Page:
In the U.S., it is often possible for citizens to sponsor their foreign spouses for legal permanent residency. In fact, because U.S. immigration law prioritizes family unification, the U.S. Citizenship and Immigration Services approves thousands of marriage-based green card applications every single year.
If you received your green card because of your marriage to your U.S. citizen spouse, you may wonder if divorce is even possible. You may also wonder whether your divorce may jeopardize your legal permanent residency.
10-year green cards
The effect your divorce has on your immigration status may depend on how long you have been a legal permanent resident. If you have a 10-year green card, immigration officials are unlikely to care about the end of your marriage.
After your divorce concludes, you can file a request with the USCIS to update the name on your green card. To do so, you may need to provide evidence of your name change. This evidence may include your divorce decree, a judicial name change order or something else.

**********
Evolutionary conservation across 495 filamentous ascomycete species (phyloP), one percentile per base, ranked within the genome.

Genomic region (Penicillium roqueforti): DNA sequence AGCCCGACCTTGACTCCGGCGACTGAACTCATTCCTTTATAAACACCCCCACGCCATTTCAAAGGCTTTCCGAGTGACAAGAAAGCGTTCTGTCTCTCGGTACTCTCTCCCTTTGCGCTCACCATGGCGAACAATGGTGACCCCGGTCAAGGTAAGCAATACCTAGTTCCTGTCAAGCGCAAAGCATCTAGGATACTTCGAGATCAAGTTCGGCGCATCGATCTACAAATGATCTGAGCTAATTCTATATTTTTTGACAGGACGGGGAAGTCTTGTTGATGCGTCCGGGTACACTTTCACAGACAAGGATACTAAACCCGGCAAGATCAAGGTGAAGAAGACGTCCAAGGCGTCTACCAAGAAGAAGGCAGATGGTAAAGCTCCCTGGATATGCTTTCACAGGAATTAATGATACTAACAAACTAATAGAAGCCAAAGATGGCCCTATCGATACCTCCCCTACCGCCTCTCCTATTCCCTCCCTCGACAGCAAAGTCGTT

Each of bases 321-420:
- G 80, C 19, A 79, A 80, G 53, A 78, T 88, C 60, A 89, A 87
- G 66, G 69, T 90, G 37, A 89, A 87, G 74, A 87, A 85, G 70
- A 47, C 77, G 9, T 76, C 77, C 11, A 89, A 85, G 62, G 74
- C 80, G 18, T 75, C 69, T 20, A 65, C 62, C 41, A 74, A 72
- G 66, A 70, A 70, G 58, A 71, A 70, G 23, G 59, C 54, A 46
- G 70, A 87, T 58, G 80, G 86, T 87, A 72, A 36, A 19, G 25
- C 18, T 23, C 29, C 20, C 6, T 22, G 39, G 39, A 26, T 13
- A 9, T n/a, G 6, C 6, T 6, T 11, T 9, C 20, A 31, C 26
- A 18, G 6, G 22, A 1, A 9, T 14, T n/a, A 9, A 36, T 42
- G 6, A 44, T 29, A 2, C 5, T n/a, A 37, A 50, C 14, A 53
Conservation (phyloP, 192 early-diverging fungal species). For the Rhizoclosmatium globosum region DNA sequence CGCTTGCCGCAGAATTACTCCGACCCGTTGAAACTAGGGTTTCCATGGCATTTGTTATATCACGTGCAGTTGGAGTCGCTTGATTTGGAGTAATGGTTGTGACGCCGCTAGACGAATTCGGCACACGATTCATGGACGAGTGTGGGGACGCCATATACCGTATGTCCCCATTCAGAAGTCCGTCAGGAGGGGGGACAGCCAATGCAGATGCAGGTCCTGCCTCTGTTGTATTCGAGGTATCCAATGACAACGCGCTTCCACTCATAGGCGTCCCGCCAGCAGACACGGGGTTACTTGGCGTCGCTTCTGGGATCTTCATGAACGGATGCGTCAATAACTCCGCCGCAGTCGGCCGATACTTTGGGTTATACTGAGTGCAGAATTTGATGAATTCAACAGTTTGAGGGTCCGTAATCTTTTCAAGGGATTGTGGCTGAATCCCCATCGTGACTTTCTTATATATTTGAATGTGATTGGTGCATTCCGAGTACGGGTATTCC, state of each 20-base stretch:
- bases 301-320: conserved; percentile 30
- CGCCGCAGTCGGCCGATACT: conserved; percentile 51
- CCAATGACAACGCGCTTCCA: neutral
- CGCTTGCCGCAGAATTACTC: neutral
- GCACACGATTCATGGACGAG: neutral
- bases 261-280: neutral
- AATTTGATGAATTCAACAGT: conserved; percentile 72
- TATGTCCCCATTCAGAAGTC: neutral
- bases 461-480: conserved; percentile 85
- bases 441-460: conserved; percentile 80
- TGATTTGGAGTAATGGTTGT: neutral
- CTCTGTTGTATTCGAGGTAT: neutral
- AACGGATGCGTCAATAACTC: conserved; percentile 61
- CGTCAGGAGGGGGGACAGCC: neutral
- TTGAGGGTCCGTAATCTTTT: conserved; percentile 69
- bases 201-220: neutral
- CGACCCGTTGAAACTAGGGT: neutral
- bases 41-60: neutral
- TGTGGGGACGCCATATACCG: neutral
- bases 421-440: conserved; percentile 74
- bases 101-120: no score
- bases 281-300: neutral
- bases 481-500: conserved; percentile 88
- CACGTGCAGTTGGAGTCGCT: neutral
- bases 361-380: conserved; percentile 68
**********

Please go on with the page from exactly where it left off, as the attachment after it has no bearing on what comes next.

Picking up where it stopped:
2-year green cards
If you have a two-year green card, your divorce may affect your immigration status indirectly. That is, when you apply for your 10-year card, you must prove your marriage was bona fide at its inception. Providing evidence that shows you did not marry your spouse to secure an immigration benefit is likely to be helpful.
Regardless of your legal permanent residency, ending your marriage may be necessary for a variety of reasons. Ultimately, though, you likely can take immediate steps to protect your immigration status both during and after your divorce.